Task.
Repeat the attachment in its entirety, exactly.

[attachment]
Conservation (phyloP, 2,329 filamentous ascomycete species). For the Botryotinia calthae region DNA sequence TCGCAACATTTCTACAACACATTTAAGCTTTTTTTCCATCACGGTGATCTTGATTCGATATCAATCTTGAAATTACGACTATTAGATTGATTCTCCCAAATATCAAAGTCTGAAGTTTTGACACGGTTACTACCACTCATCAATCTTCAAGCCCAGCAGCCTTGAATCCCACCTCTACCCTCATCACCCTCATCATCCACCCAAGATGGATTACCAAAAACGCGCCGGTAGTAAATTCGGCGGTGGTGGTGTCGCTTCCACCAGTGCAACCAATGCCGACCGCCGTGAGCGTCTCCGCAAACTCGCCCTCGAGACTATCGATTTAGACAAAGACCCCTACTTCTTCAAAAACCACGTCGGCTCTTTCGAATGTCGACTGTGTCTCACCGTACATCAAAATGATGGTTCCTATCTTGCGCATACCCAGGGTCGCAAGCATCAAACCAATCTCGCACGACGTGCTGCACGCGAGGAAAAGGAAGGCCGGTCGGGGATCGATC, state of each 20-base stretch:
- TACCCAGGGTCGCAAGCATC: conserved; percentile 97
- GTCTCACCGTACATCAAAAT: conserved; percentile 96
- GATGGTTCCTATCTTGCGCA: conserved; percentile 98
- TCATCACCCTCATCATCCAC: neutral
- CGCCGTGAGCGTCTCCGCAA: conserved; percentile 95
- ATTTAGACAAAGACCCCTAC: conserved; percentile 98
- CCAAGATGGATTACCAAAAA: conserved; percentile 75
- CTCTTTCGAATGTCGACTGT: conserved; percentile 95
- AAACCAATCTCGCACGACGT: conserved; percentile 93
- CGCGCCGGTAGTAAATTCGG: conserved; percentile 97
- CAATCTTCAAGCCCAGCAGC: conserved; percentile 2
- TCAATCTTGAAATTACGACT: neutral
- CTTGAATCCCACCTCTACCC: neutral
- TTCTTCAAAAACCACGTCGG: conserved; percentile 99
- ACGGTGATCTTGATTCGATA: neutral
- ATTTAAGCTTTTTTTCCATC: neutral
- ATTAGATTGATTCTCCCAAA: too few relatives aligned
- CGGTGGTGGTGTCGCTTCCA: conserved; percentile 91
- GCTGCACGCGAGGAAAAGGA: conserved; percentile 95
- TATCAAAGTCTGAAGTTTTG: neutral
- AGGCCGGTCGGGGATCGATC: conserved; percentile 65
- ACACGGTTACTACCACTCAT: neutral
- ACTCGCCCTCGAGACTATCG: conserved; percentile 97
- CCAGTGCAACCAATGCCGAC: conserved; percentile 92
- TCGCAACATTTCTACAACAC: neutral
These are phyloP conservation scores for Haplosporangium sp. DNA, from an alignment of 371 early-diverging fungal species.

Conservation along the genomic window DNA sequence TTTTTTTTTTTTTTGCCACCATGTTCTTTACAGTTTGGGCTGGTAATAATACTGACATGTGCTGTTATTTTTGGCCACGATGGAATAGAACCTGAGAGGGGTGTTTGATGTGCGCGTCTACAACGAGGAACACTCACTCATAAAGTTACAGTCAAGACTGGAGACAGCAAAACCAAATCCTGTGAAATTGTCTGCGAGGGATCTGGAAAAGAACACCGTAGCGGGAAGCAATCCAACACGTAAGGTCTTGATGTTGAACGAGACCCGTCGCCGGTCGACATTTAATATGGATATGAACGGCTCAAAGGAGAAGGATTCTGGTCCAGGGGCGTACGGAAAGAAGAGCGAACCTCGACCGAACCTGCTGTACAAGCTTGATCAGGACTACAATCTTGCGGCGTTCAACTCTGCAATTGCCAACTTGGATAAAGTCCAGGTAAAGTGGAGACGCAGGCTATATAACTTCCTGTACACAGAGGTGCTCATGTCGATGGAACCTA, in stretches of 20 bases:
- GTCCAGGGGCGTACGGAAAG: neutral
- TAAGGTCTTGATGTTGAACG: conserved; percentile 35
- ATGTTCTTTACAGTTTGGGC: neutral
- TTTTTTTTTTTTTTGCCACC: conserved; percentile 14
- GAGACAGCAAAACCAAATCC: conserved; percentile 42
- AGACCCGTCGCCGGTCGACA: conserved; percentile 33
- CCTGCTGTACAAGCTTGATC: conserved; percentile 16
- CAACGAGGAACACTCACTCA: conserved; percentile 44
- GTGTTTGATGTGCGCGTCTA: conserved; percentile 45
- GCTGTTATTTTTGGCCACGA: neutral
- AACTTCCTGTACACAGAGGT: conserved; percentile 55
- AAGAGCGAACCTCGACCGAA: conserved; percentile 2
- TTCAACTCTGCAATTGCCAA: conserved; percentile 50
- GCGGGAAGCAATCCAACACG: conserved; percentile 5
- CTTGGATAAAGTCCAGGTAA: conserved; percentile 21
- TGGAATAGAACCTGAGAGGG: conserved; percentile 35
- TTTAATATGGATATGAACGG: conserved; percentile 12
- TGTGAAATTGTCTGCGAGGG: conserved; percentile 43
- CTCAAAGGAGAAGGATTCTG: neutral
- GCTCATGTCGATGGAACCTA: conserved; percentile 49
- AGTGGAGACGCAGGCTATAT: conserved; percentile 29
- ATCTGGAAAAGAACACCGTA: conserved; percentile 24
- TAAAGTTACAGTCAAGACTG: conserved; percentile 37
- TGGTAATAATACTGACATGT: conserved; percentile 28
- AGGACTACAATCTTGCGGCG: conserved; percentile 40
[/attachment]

Conservation (phyloP, 2,329 filamentous ascomycete species). For the Botryotinia calthae region DNA sequence TCGCAACATTTCTACAACACATTTAAGCTTTTTTTCCATCACGGTGATCTTGATTCGATATCAATCTTGAAATTACGACTATTAGATTGATTCTCCCAAATATCAAAGTCTGAAGTTTTGACACGGTTACTACCACTCATCAATCTTCAAGCCCAGCAGCCTTGAATCCCACCTCTACCCTCATCACCCTCATCATCCACCCAAGATGGATTACCAAAAACGCGCCGGTAGTAAATTCGGCGGTGGTGGTGTCGCTTCCACCAGTGCAACCAATGCCGACCGCCGTGAGCGTCTCCGCAAACTCGCCCTCGAGACTATCGATTTAGACAAAGACCCCTACTTCTTCAAAAACCACGTCGGCTCTTTCGAATGTCGACTGTGTCTCACCGTACATCAAAATGATGGTTCCTATCTTGCGCATACCCAGGGTCGCAAGCATCAAACCAATCTCGCACGACGTGCTGCACGCGAGGAAAAGGAAGGCCGGTCGGGGATCGATC, state of each 20-base stretch:
- TACCCAGGGTCGCAAGCATC: conserved; percentile 97
- GTCTCACCGTACATCAAAAT: conserved; percentile 96
- GATGGTTCCTATCTTGCGCA: conserved; percentile 98
- TCATCACCCTCATCATCCAC: neutral
- CGCCGTGAGCGTCTCCGCAA: conserved; percentile 95
- ATTTAGACAAAGACCCCTAC: conserved; percentile 98
- CCAAGATGGATTACCAAAAA: conserved; percentile 75
- CTCTTTCGAATGTCGACTGT: conserved; percentile 95
- AAACCAATCTCGCACGACGT: conserved; percentile 93
- CGCGCCGGTAGTAAATTCGG: conserved; percentile 97
- CAATCTTCAAGCCCAGCAGC: conserved; percentile 2
- TCAATCTTGAAATTACGACT: neutral
- CTTGAATCCCACCTCTACCC: neutral
- TTCTTCAAAAACCACGTCGG: conserved; percentile 99
- ACGGTGATCTTGATTCGATA: neutral
- ATTTAAGCTTTTTTTCCATC: neutral
- ATTAGATTGATTCTCCCAAA: too few relatives aligned
- CGGTGGTGGTGTCGCTTCCA: conserved; percentile 91
- GCTGCACGCGAGGAAAAGGA: conserved; percentile 95
- TATCAAAGTCTGAAGTTTTG: neutral
- AGGCCGGTCGGGGATCGATC: conserved; percentile 65
- ACACGGTTACTACCACTCAT: neutral
- ACTCGCCCTCGAGACTATCG: conserved; percentile 97
- CCAGTGCAACCAATGCCGAC: conserved; percentile 92
- TCGCAACATTTCTACAACAC: neutral
These are phyloP conservation scores for Haplosporangium sp. DNA, from an alignment of 371 early-diverging fungal species.

Conservation along the genomic window DNA sequence TTTTTTTTTTTTTTGCCACCATGTTCTTTACAGTTTGGGCTGGTAATAATACTGACATGTGCTGTTATTTTTGGCCACGATGGAATAGAACCTGAGAGGGGTGTTTGATGTGCGCGTCTACAACGAGGAACACTCACTCATAAAGTTACAGTCAAGACTGGAGACAGCAAAACCAAATCCTGTGAAATTGTCTGCGAGGGATCTGGAAAAGAACACCGTAGCGGGAAGCAATCCAACACGTAAGGTCTTGATGTTGAACGAGACCCGTCGCCGGTCGACATTTAATATGGATATGAACGGCTCAAAGGAGAAGGATTCTGGTCCAGGGGCGTACGGAAAGAAGAGCGAACCTCGACCGAACCTGCTGTACAAGCTTGATCAGGACTACAATCTTGCGGCGTTCAACTCTGCAATTGCCAACTTGGATAAAGTCCAGGTAAAGTGGAGACGCAGGCTATATAACTTCCTGTACACAGAGGTGCTCATGTCGATGGAACCTA, in stretches of 20 bases:
- GTCCAGGGGCGTACGGAAAG: neutral
- TAAGGTCTTGATGTTGAACG: conserved; percentile 35
- ATGTTCTTTACAGTTTGGGC: neutral
- TTTTTTTTTTTTTTGCCACC: conserved; percentile 14
- GAGACAGCAAAACCAAATCC: conserved; percentile 42
- AGACCCGTCGCCGGTCGACA: conserved; percentile 33
- CCTGCTGTACAAGCTTGATC: conserved; percentile 16
- CAACGAGGAACACTCACTCA: conserved; percentile 44
- GTGTTTGATGTGCGCGTCTA: conserved; percentile 45
- GCTGTTATTTTTGGCCACGA: neutral
- AACTTCCTGTACACAGAGGT: conserved; percentile 55
- AAGAGCGAACCTCGACCGAA: conserved; percentile 2
- TTCAACTCTGCAATTGCCAA: conserved; percentile 50
- GCGGGAAGCAATCCAACACG: conserved; percentile 5
- CTTGGATAAAGTCCAGGTAA: conserved; percentile 21
- TGGAATAGAACCTGAGAGGG: conserved; percentile 35
- TTTAATATGGATATGAACGG: conserved; percentile 12
- TGTGAAATTGTCTGCGAGGG: conserved; percentile 43
- CTCAAAGGAGAAGGATTCTG: neutral
- GCTCATGTCGATGGAACCTA: conserved; percentile 49
- AGTGGAGACGCAGGCTATAT: conserved; percentile 29
- ATCTGGAAAAGAACACCGTA: conserved; percentile 24
- TAAAGTTACAGTCAAGACTG: conserved; percentile 37
- TGGTAATAATACTGACATGT: conserved; percentile 28
- AGGACTACAATCTTGCGGCG: conserved; percentile 40